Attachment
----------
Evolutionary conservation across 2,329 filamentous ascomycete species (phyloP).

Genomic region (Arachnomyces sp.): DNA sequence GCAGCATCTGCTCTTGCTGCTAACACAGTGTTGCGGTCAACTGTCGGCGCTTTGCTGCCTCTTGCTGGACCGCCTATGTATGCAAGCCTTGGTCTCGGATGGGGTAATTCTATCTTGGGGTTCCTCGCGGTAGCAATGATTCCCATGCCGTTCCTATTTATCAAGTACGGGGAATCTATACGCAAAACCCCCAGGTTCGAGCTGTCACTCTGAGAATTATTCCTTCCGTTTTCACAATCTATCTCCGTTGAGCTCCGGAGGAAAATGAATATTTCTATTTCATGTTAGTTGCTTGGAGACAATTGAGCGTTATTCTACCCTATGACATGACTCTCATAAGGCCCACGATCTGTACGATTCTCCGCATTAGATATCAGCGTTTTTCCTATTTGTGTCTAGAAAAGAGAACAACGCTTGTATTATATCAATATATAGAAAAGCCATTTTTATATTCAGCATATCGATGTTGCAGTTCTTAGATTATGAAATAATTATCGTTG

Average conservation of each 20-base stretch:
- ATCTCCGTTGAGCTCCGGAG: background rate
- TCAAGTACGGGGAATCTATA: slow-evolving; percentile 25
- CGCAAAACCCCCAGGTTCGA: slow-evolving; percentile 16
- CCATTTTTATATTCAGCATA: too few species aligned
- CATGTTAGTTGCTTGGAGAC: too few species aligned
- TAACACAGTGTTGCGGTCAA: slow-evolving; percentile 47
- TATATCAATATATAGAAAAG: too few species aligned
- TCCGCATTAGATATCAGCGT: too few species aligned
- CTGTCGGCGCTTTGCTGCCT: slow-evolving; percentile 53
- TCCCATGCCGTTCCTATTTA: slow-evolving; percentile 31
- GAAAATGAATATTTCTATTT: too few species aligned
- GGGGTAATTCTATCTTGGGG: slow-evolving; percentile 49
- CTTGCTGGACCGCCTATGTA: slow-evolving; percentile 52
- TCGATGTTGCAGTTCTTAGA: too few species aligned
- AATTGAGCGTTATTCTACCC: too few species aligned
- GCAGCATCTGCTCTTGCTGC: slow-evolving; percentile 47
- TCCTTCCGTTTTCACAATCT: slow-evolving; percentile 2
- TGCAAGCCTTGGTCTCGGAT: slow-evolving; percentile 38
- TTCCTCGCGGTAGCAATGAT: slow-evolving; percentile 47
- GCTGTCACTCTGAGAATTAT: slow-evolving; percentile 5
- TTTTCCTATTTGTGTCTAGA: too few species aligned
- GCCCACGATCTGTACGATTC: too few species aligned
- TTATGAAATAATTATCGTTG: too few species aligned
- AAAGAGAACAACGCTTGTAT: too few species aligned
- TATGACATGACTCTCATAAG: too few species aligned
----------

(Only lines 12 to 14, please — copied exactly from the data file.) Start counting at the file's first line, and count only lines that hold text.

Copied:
- CTGTCGGCGCTTTGCTGCCT: slow-evolving; percentile 53
- TCCCATGCCGTTCCTATTTA: slow-evolving; percentile 31
- GAAAATGAATATTTCTATTT: too few species aligned